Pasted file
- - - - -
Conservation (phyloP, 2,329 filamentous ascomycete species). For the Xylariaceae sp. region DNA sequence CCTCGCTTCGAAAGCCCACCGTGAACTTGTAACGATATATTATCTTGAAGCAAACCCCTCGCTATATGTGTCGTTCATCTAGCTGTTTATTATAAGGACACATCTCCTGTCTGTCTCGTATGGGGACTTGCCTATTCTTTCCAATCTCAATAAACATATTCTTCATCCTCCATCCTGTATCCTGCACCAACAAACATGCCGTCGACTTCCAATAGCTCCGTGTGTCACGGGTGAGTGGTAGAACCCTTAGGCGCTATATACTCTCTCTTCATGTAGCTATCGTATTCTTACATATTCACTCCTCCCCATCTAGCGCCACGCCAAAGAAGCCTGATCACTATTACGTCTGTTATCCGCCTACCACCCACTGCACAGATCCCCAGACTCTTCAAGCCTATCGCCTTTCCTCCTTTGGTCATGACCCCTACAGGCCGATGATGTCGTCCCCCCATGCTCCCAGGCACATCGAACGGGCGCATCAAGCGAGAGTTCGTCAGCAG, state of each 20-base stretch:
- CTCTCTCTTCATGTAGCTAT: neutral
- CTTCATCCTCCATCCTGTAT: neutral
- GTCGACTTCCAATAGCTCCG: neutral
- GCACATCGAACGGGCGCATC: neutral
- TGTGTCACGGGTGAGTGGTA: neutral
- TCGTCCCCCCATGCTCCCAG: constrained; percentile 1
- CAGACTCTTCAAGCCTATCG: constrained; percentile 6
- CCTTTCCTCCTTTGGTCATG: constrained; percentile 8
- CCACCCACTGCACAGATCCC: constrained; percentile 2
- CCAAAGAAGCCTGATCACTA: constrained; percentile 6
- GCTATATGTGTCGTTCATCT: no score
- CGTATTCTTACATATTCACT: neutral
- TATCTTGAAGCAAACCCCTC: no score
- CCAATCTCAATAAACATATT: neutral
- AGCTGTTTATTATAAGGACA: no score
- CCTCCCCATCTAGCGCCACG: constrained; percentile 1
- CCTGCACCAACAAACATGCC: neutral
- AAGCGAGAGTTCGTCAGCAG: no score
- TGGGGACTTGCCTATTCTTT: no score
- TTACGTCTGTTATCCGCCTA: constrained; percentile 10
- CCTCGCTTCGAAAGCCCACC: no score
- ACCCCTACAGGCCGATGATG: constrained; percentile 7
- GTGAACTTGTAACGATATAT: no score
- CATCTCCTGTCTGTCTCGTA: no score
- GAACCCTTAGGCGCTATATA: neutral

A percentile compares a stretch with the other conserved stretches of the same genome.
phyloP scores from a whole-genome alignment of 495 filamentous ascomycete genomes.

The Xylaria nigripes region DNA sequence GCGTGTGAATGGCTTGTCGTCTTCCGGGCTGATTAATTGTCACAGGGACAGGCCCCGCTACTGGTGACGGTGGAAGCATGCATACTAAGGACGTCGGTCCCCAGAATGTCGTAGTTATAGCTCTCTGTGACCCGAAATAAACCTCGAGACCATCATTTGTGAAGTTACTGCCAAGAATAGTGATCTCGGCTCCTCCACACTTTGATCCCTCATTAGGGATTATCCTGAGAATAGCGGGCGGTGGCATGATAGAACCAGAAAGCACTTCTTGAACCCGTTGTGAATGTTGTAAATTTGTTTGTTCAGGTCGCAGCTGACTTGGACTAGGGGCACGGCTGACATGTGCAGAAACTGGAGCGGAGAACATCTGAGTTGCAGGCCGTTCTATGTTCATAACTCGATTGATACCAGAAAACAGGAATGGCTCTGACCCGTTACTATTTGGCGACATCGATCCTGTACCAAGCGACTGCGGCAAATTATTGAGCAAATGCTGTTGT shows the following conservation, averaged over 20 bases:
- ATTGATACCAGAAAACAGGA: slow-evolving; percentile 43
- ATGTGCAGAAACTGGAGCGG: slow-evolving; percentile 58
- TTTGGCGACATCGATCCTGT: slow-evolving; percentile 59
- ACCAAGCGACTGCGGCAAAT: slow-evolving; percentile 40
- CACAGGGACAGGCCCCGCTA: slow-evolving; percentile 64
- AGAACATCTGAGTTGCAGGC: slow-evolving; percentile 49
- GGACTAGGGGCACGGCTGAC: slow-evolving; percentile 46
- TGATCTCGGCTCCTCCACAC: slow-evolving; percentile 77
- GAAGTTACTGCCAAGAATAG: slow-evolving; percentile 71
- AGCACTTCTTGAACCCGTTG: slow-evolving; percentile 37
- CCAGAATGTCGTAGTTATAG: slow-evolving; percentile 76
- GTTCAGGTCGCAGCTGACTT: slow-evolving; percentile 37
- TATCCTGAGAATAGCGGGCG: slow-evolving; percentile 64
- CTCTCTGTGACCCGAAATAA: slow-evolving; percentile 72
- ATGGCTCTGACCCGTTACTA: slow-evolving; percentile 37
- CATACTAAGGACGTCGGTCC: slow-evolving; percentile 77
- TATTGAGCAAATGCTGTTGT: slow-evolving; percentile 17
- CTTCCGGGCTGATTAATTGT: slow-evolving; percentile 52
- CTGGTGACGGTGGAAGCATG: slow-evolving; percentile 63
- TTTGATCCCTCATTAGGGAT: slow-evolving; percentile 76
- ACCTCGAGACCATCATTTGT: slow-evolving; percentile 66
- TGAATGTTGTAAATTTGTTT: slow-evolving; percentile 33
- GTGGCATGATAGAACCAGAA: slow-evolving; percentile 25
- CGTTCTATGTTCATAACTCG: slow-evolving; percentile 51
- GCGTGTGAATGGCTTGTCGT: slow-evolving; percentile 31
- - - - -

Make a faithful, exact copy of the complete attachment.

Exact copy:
Conservation (phyloP, 2,329 filamentous ascomycete species). For the Xylariaceae sp. region DNA sequence CCTCGCTTCGAAAGCCCACCGTGAACTTGTAACGATATATTATCTTGAAGCAAACCCCTCGCTATATGTGTCGTTCATCTAGCTGTTTATTATAAGGACACATCTCCTGTCTGTCTCGTATGGGGACTTGCCTATTCTTTCCAATCTCAATAAACATATTCTTCATCCTCCATCCTGTATCCTGCACCAACAAACATGCCGTCGACTTCCAATAGCTCCGTGTGTCACGGGTGAGTGGTAGAACCCTTAGGCGCTATATACTCTCTCTTCATGTAGCTATCGTATTCTTACATATTCACTCCTCCCCATCTAGCGCCACGCCAAAGAAGCCTGATCACTATTACGTCTGTTATCCGCCTACCACCCACTGCACAGATCCCCAGACTCTTCAAGCCTATCGCCTTTCCTCCTTTGGTCATGACCCCTACAGGCCGATGATGTCGTCCCCCCATGCTCCCAGGCACATCGAACGGGCGCATCAAGCGAGAGTTCGTCAGCAG, state of each 20-base stretch:
- CTCTCTCTTCATGTAGCTAT: neutral
- CTTCATCCTCCATCCTGTAT: neutral
- GTCGACTTCCAATAGCTCCG: neutral
- GCACATCGAACGGGCGCATC: neutral
- TGTGTCACGGGTGAGTGGTA: neutral
- TCGTCCCCCCATGCTCCCAG: constrained; percentile 1
- CAGACTCTTCAAGCCTATCG: constrained; percentile 6
- CCTTTCCTCCTTTGGTCATG: constrained; percentile 8
- CCACCCACTGCACAGATCCC: constrained; percentile 2
- CCAAAGAAGCCTGATCACTA: constrained; percentile 6
- GCTATATGTGTCGTTCATCT: no score
- CGTATTCTTACATATTCACT: neutral
- TATCTTGAAGCAAACCCCTC: no score
- CCAATCTCAATAAACATATT: neutral
- AGCTGTTTATTATAAGGACA: no score
- CCTCCCCATCTAGCGCCACG: constrained; percentile 1
- CCTGCACCAACAAACATGCC: neutral
- AAGCGAGAGTTCGTCAGCAG: no score
- TGGGGACTTGCCTATTCTTT: no score
- TTACGTCTGTTATCCGCCTA: constrained; percentile 10
- CCTCGCTTCGAAAGCCCACC: no score
- ACCCCTACAGGCCGATGATG: constrained; percentile 7
- GTGAACTTGTAACGATATAT: no score
- CATCTCCTGTCTGTCTCGTA: no score
- GAACCCTTAGGCGCTATATA: neutral

A percentile compares a stretch with the other conserved stretches of the same genome.
phyloP scores from a whole-genome alignment of 495 filamentous ascomycete genomes.

The Xylaria nigripes region DNA sequence GCGTGTGAATGGCTTGTCGTCTTCCGGGCTGATTAATTGTCACAGGGACAGGCCCCGCTACTGGTGACGGTGGAAGCATGCATACTAAGGACGTCGGTCCCCAGAATGTCGTAGTTATAGCTCTCTGTGACCCGAAATAAACCTCGAGACCATCATTTGTGAAGTTACTGCCAAGAATAGTGATCTCGGCTCCTCCACACTTTGATCCCTCATTAGGGATTATCCTGAGAATAGCGGGCGGTGGCATGATAGAACCAGAAAGCACTTCTTGAACCCGTTGTGAATGTTGTAAATTTGTTTGTTCAGGTCGCAGCTGACTTGGACTAGGGGCACGGCTGACATGTGCAGAAACTGGAGCGGAGAACATCTGAGTTGCAGGCCGTTCTATGTTCATAACTCGATTGATACCAGAAAACAGGAATGGCTCTGACCCGTTACTATTTGGCGACATCGATCCTGTACCAAGCGACTGCGGCAAATTATTGAGCAAATGCTGTTGT shows the following conservation, averaged over 20 bases:
- ATTGATACCAGAAAACAGGA: slow-evolving; percentile 43
- ATGTGCAGAAACTGGAGCGG: slow-evolving; percentile 58
- TTTGGCGACATCGATCCTGT: slow-evolving; percentile 59
- ACCAAGCGACTGCGGCAAAT: slow-evolving; percentile 40
- CACAGGGACAGGCCCCGCTA: slow-evolving; percentile 64
- AGAACATCTGAGTTGCAGGC: slow-evolving; percentile 49
- GGACTAGGGGCACGGCTGAC: slow-evolving; percentile 46
- TGATCTCGGCTCCTCCACAC: slow-evolving; percentile 77
- GAAGTTACTGCCAAGAATAG: slow-evolving; percentile 71
- AGCACTTCTTGAACCCGTTG: slow-evolving; percentile 37
- CCAGAATGTCGTAGTTATAG: slow-evolving; percentile 76
- GTTCAGGTCGCAGCTGACTT: slow-evolving; percentile 37
- TATCCTGAGAATAGCGGGCG: slow-evolving; percentile 64
- CTCTCTGTGACCCGAAATAA: slow-evolving; percentile 72
- ATGGCTCTGACCCGTTACTA: slow-evolving; percentile 37
- CATACTAAGGACGTCGGTCC: slow-evolving; percentile 77
- TATTGAGCAAATGCTGTTGT: slow-evolving; percentile 17
- CTTCCGGGCTGATTAATTGT: slow-evolving; percentile 52
- CTGGTGACGGTGGAAGCATG: slow-evolving; percentile 63
- TTTGATCCCTCATTAGGGAT: slow-evolving; percentile 76
- ACCTCGAGACCATCATTTGT: slow-evolving; percentile 66
- TGAATGTTGTAAATTTGTTT: slow-evolving; percentile 33
- GTGGCATGATAGAACCAGAA: slow-evolving; percentile 25
- CGTTCTATGTTCATAACTCG: slow-evolving; percentile 51
- GCGTGTGAATGGCTTGTCGT: slow-evolving; percentile 31